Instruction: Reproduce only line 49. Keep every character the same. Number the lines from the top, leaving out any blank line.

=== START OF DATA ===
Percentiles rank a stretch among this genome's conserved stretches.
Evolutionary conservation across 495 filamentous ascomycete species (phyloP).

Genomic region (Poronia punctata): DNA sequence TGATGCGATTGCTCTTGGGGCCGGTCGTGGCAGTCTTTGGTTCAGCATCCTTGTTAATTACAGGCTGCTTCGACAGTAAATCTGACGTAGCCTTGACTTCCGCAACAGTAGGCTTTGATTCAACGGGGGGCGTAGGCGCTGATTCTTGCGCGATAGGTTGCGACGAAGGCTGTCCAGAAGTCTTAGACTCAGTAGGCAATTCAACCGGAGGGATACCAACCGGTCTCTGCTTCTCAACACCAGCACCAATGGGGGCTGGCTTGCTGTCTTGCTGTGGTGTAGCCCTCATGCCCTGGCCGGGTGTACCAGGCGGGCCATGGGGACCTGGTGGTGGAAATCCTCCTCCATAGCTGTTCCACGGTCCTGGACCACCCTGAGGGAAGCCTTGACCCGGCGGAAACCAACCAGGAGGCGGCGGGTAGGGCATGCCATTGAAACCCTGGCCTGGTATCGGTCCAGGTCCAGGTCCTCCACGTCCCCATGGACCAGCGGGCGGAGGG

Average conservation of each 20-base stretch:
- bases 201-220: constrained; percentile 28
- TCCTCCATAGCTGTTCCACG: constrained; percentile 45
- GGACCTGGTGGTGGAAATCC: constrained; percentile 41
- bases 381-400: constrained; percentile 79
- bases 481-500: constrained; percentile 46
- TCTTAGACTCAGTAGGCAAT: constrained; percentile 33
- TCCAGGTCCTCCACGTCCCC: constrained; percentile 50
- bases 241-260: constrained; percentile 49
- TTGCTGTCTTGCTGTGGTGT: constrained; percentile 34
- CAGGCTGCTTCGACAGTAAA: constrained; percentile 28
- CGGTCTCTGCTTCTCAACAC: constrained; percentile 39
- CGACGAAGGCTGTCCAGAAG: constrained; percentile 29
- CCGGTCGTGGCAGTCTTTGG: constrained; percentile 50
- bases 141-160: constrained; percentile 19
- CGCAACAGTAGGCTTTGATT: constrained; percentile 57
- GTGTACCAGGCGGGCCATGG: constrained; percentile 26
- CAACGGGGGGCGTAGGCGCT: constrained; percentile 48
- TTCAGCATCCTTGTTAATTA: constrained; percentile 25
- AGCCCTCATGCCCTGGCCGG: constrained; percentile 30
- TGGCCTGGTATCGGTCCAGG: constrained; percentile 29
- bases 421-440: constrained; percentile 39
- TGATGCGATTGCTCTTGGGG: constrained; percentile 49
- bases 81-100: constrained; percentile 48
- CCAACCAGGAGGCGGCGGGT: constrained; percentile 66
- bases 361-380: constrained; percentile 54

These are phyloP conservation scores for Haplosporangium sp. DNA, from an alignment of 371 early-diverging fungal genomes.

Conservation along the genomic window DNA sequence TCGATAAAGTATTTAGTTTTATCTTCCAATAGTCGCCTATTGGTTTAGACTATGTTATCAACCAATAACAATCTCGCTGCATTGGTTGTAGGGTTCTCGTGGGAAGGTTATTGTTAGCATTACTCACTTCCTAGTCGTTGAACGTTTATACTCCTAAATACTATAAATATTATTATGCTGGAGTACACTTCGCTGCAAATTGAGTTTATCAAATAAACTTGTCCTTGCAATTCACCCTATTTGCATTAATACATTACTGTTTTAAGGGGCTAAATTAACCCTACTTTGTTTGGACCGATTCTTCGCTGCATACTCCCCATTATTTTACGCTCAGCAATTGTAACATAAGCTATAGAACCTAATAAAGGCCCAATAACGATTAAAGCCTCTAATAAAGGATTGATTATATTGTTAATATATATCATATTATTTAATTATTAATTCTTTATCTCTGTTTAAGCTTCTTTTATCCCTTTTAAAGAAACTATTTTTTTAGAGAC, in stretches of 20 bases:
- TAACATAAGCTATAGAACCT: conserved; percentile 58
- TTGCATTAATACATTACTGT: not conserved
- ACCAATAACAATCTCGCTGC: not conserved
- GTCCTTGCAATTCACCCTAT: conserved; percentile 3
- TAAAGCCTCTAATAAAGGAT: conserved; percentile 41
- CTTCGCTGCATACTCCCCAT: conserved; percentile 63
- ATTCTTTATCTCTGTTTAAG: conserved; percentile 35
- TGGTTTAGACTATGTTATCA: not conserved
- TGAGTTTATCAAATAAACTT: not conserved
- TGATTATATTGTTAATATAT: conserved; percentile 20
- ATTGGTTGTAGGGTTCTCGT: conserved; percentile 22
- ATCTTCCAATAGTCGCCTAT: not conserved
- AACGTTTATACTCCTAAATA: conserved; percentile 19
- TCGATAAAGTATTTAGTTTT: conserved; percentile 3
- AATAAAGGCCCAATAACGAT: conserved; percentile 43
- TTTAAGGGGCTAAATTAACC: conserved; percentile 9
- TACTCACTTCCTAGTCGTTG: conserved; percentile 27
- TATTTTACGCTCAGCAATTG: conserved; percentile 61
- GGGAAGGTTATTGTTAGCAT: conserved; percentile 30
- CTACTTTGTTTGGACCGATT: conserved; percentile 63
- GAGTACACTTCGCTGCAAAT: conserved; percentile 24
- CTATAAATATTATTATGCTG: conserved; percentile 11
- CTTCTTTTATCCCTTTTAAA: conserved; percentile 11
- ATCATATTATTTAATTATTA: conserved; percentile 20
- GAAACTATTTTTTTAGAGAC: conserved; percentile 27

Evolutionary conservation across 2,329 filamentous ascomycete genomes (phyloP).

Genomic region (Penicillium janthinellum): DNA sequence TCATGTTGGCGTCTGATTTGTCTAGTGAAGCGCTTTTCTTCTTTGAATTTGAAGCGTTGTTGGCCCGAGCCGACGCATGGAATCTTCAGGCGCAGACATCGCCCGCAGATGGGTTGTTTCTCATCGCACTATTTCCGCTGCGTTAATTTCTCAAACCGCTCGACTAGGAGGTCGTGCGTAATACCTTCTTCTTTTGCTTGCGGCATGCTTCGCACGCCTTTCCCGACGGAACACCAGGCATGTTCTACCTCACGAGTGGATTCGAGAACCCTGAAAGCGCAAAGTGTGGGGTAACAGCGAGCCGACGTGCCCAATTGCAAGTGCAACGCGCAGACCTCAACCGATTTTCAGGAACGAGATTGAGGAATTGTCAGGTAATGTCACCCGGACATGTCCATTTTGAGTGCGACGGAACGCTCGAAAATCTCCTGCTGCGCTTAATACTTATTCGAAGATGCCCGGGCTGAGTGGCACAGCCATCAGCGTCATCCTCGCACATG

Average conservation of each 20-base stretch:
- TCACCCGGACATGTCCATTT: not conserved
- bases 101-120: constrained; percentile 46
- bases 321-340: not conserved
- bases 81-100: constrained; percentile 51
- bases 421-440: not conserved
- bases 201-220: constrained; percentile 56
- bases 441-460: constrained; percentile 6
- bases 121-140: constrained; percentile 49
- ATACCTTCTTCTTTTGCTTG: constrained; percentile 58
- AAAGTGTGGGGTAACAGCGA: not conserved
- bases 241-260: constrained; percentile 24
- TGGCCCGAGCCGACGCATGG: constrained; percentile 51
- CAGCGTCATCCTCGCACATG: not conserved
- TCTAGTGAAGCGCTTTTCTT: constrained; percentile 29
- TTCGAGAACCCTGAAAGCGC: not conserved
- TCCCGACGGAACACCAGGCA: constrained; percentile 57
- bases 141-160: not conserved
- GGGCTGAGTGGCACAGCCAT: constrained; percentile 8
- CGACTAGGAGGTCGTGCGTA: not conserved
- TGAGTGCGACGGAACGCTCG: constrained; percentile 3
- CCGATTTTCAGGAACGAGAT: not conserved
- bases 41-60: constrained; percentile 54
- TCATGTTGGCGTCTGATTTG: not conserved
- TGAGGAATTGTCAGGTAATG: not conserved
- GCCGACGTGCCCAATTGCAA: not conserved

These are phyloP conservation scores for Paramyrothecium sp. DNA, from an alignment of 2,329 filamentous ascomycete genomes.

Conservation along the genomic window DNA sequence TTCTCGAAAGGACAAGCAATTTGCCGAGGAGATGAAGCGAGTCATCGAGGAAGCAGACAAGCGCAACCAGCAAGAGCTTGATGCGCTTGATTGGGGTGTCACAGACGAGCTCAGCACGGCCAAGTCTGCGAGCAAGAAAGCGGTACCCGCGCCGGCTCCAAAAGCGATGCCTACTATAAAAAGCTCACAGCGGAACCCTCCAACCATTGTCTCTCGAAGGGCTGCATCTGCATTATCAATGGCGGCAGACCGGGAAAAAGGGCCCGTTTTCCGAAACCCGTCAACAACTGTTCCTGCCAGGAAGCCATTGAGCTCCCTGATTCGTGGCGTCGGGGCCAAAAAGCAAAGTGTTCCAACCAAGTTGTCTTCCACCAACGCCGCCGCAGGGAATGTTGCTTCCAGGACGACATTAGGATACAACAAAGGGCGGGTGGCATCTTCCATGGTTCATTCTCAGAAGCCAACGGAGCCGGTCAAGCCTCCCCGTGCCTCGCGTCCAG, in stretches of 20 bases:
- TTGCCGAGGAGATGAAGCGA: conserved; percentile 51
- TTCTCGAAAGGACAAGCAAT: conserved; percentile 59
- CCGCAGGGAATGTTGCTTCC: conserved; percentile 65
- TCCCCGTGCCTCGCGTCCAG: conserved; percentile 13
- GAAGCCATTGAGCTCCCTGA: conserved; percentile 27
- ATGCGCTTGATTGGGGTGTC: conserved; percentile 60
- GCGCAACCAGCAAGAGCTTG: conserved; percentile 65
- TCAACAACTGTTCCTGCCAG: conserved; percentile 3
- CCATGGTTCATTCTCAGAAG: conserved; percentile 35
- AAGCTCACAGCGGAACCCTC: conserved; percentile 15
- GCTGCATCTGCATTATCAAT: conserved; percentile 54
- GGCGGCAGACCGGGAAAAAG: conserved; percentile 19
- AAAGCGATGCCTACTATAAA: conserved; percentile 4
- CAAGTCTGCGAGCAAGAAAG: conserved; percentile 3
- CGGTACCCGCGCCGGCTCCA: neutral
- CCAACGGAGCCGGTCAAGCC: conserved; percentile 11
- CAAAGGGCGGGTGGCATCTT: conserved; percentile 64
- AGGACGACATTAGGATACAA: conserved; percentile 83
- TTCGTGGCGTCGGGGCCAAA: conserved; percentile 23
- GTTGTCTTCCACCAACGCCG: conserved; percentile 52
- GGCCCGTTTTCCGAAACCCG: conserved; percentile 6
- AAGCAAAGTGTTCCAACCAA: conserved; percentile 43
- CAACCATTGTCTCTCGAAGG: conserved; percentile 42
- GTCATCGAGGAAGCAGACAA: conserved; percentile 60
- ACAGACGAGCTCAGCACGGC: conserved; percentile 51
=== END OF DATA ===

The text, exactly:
- TATTTTACGCTCAGCAATTG: conserved; percentile 61